On October 9, 2013, a federal district court dismissed all of the legal claims raised against four online advertising companies in 25 putative class action cases consolidated as In Re Google Inc. Cookie Placement Consumer Privacy Litigation. The cases alleged that consumer plaintiffs’ Safari browsers were set to block third-party cookies, but that code embedded in the  defendants’  advertisements  enabled  them to place third-party cookies on the plaintiffs’ devices. The consolidated complaint charged the defendants with violations of three federal statutes: the Electronic Communications Privacy Act (or “Wiretap Act”), the Stored Communications Act (“SCA”), and the Computer Fraud and Abuse Act (“CFAA”). Plaintiffs also alleged violations of several California state laws against one of the defendants.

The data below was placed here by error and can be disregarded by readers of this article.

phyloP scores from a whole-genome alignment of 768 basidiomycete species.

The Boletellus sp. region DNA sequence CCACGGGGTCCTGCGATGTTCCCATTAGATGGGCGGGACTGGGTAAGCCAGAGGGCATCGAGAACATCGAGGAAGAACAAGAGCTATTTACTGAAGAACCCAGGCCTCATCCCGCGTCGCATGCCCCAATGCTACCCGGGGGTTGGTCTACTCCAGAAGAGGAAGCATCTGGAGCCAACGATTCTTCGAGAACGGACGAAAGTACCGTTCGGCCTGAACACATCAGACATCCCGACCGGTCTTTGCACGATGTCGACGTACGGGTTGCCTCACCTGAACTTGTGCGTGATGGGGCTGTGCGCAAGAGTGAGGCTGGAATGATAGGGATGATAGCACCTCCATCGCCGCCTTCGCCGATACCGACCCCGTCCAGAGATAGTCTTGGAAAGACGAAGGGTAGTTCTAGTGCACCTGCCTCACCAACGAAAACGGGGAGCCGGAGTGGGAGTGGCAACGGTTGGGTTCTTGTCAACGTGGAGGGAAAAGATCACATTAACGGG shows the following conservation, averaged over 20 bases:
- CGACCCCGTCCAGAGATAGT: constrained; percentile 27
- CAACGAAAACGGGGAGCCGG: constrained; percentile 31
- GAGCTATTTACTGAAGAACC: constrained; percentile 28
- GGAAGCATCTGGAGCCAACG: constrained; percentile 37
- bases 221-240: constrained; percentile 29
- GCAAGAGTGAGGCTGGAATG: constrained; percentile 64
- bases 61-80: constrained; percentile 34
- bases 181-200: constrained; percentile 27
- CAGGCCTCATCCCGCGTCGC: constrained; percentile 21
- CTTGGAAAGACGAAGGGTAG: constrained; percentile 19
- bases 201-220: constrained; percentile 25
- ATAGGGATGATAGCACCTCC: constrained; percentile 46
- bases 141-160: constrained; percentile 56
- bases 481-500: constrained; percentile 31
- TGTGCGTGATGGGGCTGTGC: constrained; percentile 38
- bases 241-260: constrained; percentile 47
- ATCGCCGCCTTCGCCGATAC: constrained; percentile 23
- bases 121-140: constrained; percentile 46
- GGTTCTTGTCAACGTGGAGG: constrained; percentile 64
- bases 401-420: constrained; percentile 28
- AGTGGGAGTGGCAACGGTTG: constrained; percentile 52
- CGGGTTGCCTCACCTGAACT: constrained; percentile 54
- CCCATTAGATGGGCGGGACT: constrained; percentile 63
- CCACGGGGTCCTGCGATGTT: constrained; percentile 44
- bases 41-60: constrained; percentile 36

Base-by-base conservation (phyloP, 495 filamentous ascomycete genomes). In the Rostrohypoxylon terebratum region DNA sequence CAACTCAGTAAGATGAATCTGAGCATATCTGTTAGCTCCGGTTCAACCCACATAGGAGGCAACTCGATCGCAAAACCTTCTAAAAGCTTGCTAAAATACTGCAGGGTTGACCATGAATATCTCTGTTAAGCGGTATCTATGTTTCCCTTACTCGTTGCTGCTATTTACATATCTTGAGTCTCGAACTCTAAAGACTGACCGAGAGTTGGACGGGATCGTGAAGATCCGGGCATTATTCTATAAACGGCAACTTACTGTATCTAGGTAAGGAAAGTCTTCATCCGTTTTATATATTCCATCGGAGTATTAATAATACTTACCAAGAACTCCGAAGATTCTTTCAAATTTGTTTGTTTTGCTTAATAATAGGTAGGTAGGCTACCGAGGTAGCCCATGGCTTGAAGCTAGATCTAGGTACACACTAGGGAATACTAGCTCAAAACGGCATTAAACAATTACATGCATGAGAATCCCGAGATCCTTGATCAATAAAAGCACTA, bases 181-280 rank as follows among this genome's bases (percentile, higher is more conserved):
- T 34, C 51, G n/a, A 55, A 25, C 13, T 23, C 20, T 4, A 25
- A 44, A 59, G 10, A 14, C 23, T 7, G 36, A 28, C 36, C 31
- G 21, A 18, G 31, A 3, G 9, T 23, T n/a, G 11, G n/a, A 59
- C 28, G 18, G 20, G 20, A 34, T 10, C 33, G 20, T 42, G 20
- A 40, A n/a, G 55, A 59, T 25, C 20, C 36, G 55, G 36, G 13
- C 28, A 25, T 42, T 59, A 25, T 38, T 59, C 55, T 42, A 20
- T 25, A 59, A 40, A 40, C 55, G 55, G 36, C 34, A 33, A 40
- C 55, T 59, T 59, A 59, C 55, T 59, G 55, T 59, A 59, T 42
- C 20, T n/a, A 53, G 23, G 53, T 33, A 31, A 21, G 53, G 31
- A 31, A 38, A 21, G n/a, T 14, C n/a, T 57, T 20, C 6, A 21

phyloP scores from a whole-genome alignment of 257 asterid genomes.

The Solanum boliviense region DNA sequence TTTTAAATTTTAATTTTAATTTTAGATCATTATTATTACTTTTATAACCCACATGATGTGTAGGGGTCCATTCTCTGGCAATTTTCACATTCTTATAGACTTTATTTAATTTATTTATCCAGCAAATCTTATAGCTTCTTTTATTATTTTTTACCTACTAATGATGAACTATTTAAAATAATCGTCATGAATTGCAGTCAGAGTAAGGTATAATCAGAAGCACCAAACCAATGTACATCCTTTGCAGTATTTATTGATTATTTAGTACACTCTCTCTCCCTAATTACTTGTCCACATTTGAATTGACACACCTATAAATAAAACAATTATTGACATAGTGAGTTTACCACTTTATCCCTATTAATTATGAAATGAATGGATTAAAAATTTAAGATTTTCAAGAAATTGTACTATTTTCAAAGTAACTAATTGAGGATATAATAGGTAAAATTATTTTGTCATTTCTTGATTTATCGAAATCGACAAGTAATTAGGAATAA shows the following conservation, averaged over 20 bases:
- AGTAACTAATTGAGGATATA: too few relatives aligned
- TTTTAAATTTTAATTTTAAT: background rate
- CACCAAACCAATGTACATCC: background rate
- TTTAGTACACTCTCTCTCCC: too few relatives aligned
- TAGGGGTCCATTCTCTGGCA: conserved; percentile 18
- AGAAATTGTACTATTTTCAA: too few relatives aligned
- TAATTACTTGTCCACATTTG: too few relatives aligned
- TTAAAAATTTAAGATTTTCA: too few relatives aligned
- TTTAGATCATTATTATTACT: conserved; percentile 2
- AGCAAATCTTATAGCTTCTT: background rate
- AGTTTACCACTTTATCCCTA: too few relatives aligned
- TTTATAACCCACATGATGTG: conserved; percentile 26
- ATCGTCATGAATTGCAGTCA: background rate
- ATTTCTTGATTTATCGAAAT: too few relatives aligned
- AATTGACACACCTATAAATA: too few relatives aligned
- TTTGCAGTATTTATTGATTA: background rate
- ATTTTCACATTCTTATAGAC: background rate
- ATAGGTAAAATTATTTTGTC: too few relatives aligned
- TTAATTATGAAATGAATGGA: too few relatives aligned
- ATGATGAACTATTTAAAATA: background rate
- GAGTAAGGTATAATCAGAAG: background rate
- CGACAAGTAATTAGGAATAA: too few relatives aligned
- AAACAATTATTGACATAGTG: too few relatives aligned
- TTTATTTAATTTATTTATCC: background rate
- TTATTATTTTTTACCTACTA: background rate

The Court, consistent with previous federal decisions involving the use of browser cookies, first held that the plaintiffs lacked standing to bring suit because they failed to allege that they had been injured. The Court found that, even if the defendants had collected plaintiffs’  personally identifiable information via cookies, this would not establish that plaintiffs were thereby deprived of the value of the information. The Court went on to reject  plaintiffs’ arguments that they had standing  based  on  defendants’ alleged violations of their privacy rights protected by the Wiretap Act, SCA, CFAA, and California state laws. In a detailed decision, the Court ruled that the defendants’ alleged cookie practices did not violate any of these laws.